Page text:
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9. Bamboo in Snow

Kim Gyu-jin (1868 - 1933)

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Bamboo in Snow
Kim Gyu-jin (1868 - 1933)
hanging scroll, ink on silk
painting alone: 51 x 15 inches (130 x 38 cm);
mounted: 82 x 20.5 inches (208 x 52cm)
seal: Haegang Kim Gyu-jin (top); Kim Gyu-Jin-in (bottom); Haegang (bottom)

About Kim Gyu-Jin [ho Haegang] (1868 - 1933)
The famous late Joseon literati painter Kim Gyu-Jin excelled at figural painting, calligraphy, and the decorative painting of the royal court, but is especially renowned for his literati works of plants on ink. He taught calligraphy and painting to King Kojong’s son, and in 1920, was commissioned by King Sunjong to paint a mural of Kumgang-san (Diamond Mountain). Though Kim’s style is traditional, he was instrumental in developing new Korean artists, founding one of the first modern art galleries in Seoul and creating a three-year training course for new artists. His works are in the collections of the National Museum of Korea (Seoul), the Ho-Am Art Museum, Changdok Palace, the Mary Burke Collection, and Harvard University’s The Arthur M. Sackler Museum.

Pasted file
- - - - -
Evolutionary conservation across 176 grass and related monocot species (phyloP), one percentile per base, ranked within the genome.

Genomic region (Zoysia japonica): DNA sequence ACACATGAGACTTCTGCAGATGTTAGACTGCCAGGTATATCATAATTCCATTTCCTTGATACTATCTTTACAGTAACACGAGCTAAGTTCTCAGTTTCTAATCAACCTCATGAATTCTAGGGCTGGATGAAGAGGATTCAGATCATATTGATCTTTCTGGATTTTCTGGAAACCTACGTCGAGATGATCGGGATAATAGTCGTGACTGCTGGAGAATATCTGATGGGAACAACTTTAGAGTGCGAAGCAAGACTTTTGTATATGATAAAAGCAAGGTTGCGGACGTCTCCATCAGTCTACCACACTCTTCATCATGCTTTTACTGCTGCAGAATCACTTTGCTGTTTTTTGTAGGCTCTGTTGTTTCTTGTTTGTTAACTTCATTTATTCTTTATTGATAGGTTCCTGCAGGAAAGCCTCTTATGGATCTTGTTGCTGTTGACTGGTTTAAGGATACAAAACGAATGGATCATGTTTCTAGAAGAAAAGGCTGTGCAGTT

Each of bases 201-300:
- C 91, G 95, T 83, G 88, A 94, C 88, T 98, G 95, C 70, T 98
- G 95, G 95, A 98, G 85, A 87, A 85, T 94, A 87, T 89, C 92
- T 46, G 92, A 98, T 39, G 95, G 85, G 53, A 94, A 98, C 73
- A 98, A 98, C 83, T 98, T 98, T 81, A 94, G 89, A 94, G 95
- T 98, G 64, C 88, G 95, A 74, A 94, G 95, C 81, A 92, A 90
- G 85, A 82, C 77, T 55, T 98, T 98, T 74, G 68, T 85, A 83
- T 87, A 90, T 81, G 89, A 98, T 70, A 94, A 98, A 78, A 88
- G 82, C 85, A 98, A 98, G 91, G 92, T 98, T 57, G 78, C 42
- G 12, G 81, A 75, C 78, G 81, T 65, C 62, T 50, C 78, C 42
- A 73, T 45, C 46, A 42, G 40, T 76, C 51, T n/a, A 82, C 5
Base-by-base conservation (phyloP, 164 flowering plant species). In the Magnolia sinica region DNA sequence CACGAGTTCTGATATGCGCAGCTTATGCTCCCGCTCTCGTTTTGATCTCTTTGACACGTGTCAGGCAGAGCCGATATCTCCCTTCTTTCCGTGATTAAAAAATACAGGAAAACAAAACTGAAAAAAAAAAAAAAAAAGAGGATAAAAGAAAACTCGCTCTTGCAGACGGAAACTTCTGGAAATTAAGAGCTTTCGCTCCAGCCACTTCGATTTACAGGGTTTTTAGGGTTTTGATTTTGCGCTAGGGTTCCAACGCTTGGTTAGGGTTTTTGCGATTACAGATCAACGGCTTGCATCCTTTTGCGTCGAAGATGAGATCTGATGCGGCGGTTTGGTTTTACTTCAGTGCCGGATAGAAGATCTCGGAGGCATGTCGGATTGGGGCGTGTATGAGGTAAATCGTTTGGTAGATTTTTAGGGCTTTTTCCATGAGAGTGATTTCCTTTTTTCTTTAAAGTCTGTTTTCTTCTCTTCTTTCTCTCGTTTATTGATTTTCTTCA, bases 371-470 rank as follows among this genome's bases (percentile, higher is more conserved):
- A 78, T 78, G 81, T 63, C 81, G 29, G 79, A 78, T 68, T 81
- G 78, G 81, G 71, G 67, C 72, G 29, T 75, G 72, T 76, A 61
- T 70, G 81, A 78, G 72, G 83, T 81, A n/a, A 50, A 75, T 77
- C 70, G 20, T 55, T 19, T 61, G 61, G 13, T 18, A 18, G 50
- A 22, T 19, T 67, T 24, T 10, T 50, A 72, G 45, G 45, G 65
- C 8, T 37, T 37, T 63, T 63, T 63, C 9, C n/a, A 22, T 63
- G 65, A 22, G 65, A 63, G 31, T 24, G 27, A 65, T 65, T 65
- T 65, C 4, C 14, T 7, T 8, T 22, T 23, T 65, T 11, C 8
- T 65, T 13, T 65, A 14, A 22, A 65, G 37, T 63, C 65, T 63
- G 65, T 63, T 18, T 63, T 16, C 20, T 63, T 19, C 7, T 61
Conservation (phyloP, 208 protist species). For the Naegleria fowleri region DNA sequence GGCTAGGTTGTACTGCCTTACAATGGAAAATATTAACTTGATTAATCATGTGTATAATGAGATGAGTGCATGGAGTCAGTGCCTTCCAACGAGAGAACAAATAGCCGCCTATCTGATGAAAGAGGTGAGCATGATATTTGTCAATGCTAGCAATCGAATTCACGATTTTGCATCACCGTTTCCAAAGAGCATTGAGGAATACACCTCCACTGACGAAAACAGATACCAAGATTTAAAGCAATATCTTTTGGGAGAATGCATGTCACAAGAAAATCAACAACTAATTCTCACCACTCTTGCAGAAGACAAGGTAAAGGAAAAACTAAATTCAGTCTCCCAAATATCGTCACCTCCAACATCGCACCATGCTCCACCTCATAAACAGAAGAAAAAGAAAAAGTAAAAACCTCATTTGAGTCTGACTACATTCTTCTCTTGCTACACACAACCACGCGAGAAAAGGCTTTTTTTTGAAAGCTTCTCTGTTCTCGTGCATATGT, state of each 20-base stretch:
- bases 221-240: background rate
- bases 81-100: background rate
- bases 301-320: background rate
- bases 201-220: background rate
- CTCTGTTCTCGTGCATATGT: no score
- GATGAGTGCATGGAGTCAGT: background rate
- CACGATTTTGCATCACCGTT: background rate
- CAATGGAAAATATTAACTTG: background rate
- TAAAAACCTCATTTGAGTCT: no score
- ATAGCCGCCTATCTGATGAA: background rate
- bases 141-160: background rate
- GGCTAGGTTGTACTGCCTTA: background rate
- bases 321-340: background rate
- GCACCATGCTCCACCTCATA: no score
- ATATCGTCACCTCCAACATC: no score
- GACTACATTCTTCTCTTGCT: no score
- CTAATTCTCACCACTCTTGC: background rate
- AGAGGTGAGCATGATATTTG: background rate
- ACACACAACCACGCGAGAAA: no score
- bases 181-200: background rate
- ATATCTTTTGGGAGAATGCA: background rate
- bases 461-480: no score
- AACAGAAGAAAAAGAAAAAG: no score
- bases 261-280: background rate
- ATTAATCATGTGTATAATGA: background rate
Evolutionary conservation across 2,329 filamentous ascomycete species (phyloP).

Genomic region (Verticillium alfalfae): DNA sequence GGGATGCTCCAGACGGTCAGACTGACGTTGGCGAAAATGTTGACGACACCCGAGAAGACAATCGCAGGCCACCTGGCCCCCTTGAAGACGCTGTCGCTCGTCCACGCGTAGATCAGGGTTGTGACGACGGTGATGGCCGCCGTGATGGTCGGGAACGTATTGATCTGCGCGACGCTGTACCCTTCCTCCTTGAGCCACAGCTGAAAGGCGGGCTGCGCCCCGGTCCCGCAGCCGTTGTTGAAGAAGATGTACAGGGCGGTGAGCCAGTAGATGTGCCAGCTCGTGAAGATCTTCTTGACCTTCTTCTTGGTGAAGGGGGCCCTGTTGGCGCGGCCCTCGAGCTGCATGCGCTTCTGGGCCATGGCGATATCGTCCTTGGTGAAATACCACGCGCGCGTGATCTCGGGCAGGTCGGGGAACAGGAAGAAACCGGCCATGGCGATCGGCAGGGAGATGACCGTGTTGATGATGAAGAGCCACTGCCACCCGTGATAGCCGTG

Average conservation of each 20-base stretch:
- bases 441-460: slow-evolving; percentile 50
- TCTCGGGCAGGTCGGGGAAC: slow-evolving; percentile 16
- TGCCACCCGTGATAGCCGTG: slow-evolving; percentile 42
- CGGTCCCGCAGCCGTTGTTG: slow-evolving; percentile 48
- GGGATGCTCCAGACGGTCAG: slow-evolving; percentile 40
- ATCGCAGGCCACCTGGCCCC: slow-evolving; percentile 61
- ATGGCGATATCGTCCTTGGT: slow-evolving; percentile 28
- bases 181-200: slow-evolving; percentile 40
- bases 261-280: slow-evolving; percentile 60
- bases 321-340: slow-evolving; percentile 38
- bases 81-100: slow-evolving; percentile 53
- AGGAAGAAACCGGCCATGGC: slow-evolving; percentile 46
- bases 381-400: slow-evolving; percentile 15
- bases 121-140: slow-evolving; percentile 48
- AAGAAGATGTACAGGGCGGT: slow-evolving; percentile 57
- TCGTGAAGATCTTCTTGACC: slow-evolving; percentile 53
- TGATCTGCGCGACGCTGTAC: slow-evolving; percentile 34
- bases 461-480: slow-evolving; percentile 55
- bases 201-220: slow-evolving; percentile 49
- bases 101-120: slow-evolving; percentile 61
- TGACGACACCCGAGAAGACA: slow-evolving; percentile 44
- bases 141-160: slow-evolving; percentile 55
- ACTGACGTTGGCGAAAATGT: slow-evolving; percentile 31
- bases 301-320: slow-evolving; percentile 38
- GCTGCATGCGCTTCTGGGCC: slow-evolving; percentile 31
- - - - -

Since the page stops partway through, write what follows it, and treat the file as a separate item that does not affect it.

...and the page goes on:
Description of Bamboo in Snow
In this painting, Kim has depicted the bamboo heavily covered in white snow. He has rendered this effect by painting in the background with washes of ink while leaving the snow in unpainted areas of silk. The leaves of the bamboo are extremely painterly and evince a spontaneous energy through the sophisticated use of the flying white stroke. But the composition itself is superbly controlled with an effective positioning of the poem that cascades downward. This is one of the most exciting examples of bamboo among his oeuvre.

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